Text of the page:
This book is like a dystopian and queer phantom of the opera. The world building is so unique. It's full of strong willed women wearing beautiful ball gowns taking down evil. It's a dark fantasy where girls take down their enemies while wearing beautiful pink ballgowns.
It also has one of the most unique magic systems with singing as a vehicle for magic. It was really well developed. And the magic system and well developed characters really hook you into this story.
Good reads rating: 3.54
10. Cinderella is dead by Kalynn Bayron
A Cinderella retelling with a sapphic romance. This is another twist on the classic story that features BIPOC characters and a wlw romance.
The premise is that teen girls are now required to appear at an annual ball where men select wives. But Sophia wants to marry her childhood best friend Erin. And isn’t a fan of the whole parade in front of suitors thing.
She decides to flee and decided to take down the king once and for all.
The dystopian twist on the classic Cinderella story makes this book so unique. The romance is a bit insta-lovey but it's so well developed that it's still engaging.
The plot will keep you hooked throughout. Women overthrowing a dystopian patriarchy. There is also a lot of cottagecore and woodland imagery. Kalynn Bayron writes cottagecore imagery so well. This book will 100% make you want to live in the forest.
I also LOVE that it's a standalone. Standalone ya fantasy books are hard to find. Let alone with lesbian representation. If you're looking for a ya lesbian fantasy book then I highly recommend Cinderella is Dead.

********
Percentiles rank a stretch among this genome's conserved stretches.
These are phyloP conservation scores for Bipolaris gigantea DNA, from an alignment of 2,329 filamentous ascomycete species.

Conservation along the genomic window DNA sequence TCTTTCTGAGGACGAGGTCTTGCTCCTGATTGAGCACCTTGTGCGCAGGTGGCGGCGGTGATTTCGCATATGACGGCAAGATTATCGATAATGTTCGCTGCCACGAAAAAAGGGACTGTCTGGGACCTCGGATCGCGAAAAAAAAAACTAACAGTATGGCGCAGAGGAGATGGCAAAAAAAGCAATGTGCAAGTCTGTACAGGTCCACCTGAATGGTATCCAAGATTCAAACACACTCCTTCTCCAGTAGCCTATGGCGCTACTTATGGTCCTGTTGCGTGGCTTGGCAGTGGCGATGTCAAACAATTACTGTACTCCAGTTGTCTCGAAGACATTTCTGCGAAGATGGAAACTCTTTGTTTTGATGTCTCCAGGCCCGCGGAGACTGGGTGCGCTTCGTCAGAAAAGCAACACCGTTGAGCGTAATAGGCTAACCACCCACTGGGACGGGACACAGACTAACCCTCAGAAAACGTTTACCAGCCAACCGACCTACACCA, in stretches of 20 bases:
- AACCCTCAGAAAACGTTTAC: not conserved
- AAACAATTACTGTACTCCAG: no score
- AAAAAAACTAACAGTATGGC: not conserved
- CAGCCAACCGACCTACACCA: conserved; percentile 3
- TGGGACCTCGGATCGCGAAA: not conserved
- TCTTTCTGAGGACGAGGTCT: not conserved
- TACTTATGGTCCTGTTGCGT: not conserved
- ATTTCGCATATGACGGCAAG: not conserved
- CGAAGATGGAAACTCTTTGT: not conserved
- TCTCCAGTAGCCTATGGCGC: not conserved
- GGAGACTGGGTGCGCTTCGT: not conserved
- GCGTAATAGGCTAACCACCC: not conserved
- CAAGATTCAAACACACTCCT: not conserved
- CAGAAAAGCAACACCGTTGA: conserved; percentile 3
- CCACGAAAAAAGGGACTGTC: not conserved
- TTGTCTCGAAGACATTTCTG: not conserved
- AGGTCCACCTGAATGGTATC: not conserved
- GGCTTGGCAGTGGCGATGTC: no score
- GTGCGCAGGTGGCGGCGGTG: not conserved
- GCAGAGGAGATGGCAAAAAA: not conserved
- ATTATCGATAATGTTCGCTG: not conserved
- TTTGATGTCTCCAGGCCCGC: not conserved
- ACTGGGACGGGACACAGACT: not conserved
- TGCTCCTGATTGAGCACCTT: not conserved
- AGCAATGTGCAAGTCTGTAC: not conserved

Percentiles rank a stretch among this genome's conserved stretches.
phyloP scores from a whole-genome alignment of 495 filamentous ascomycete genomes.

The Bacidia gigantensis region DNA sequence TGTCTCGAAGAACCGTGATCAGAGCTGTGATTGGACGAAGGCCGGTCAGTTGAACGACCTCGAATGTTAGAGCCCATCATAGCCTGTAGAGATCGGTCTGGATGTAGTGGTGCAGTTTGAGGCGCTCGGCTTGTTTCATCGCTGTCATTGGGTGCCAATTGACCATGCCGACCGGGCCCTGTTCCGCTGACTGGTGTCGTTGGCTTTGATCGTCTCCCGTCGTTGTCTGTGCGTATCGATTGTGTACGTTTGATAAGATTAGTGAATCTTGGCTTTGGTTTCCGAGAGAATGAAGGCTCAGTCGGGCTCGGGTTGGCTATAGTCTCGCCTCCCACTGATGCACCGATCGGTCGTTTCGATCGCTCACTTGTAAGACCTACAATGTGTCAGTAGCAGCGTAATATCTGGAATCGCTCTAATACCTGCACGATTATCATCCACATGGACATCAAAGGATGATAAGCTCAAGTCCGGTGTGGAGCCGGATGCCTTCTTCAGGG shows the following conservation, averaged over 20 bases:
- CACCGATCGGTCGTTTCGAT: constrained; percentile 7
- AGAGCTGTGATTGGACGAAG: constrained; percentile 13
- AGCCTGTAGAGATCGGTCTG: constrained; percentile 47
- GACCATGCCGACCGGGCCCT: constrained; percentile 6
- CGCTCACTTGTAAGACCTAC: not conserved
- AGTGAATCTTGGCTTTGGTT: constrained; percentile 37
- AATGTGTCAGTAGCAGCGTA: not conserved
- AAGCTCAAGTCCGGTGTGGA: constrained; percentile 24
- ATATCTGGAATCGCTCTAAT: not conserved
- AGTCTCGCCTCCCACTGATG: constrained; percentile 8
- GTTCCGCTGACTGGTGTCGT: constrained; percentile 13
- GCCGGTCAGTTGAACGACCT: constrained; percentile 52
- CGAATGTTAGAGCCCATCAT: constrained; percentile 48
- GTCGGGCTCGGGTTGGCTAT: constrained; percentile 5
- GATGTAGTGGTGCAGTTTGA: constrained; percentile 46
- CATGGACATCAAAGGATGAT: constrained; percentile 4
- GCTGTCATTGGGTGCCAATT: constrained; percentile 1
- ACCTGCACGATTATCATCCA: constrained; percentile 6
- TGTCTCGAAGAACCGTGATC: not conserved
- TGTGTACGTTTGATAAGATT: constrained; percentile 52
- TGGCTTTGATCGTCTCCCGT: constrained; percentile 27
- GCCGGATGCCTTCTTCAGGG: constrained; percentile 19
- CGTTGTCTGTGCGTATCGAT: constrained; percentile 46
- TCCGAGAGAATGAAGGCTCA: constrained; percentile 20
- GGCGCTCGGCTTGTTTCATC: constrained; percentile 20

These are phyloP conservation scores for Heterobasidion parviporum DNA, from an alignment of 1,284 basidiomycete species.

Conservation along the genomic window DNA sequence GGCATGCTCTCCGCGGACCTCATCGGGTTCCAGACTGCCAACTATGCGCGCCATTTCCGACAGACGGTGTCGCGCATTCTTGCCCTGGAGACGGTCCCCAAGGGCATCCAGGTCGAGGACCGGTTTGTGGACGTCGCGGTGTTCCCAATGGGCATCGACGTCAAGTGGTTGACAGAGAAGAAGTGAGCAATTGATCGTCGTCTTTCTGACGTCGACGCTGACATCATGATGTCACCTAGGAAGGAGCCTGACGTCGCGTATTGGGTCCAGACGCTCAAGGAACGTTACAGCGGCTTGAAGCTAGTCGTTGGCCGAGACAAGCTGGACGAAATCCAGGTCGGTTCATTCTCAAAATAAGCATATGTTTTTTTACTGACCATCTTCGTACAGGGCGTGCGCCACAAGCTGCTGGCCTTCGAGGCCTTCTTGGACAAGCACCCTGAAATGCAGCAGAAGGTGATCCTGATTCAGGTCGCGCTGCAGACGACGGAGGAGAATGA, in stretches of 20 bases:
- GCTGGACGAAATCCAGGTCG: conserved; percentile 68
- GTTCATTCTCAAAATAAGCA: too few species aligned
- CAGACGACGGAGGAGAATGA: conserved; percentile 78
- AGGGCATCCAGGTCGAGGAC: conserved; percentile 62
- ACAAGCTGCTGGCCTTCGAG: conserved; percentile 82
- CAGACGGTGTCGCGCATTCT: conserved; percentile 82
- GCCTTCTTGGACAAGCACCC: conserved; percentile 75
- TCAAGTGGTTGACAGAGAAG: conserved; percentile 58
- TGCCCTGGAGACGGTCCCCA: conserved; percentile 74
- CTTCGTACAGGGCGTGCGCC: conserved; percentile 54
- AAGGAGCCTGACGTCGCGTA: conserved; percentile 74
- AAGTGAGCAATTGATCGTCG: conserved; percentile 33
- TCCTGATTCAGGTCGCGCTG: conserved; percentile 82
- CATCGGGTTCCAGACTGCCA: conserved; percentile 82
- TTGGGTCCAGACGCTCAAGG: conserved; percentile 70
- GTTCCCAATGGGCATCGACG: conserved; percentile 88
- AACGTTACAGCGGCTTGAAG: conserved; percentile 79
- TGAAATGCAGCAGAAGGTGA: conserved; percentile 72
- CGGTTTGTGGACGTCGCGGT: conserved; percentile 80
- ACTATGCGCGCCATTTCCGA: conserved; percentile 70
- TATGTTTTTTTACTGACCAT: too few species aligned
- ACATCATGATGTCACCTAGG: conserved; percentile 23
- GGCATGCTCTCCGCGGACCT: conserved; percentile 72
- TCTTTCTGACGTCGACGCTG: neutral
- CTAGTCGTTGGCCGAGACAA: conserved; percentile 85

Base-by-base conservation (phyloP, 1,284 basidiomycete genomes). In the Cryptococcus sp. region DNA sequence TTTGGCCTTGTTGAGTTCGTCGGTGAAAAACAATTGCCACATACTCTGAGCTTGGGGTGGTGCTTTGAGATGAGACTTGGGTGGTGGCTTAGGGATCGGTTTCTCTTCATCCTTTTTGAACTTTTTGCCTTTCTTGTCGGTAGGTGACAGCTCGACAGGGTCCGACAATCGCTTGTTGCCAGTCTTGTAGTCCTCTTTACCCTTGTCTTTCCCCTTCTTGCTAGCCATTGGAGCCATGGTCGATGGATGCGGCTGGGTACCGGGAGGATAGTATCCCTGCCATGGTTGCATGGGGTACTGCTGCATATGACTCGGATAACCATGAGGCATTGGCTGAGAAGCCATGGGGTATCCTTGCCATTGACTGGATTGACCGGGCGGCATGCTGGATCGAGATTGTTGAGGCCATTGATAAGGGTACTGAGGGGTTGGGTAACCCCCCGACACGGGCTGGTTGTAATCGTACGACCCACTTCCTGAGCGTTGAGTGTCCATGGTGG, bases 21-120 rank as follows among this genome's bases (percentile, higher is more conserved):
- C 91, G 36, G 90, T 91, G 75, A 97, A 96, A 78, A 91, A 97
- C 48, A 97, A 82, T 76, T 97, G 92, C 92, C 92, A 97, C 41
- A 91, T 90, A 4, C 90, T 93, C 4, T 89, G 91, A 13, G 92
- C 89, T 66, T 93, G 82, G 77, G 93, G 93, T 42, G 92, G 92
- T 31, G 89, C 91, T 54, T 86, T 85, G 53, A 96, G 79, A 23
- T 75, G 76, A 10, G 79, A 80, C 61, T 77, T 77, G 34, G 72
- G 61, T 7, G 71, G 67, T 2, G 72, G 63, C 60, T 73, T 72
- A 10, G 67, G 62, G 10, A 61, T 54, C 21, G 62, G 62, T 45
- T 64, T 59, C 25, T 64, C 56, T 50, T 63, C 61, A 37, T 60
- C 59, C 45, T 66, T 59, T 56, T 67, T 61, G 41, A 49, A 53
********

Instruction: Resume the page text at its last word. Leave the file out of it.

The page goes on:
Good reads rating: 3.73
11. When we were magic by Sarah Gailey
When We Were Magic has one of the best openings I've ever read in a book. Honestly, the first page made me laugh so much. When we were magic is a fantasy book set in a high school setting. It follows characters with magic powers.
It follows Alexis. She has always been able to rely on her best friends and magic powers. On prom night, accidental magic goes wrong and someone ends up dead. Alexis and her friends have to try and fix a terrible wrong.
If you're looking for a book with the feel of a contemporary - then you should pick this up. It has fantasy elements to it but it feels much more like a YA Contemporary book.
The writing in this book really made me laugh. But I absolutely adored the friendship group in this book. The group was really supportive of each other. Also, Also, the parents in this book were really supportive which I always appreciate.
My only complaint is that the romance felt quite under developed. But overall, it's a light-hearted fantasy book and easy to read in one sitting. If you like These Witches Don't Burn then you should definitely read this one.
Good reads rating: 3.67
12. Ash by Malinda Lo
Ash is a book I’m always torn about. It hasn't got the most character development. And the romance is a bit insta-lovey. But I had to include it because I love the cottagey world building in this Sapphic retelling.
Ash is a lesbian Cinderella retelling. It follows Ash who is dealing with the grief of losing her parents. She falls in love with the king’s huntress.
The world-building in this book is beautiful. I loved the descriptions of the woods and the fae. The lore around the fae was also excellent. If you're looking for cottagecore worldbuilding then this is an excellent book. to pick up.
I instantly loved the King's Huntess. But I wish the romance was better developed. The focus was definitely on the mental health and the fae. The romance is more of a side-plot rather than the main focus of the book. But I wish a bit more time had been spent on the romance.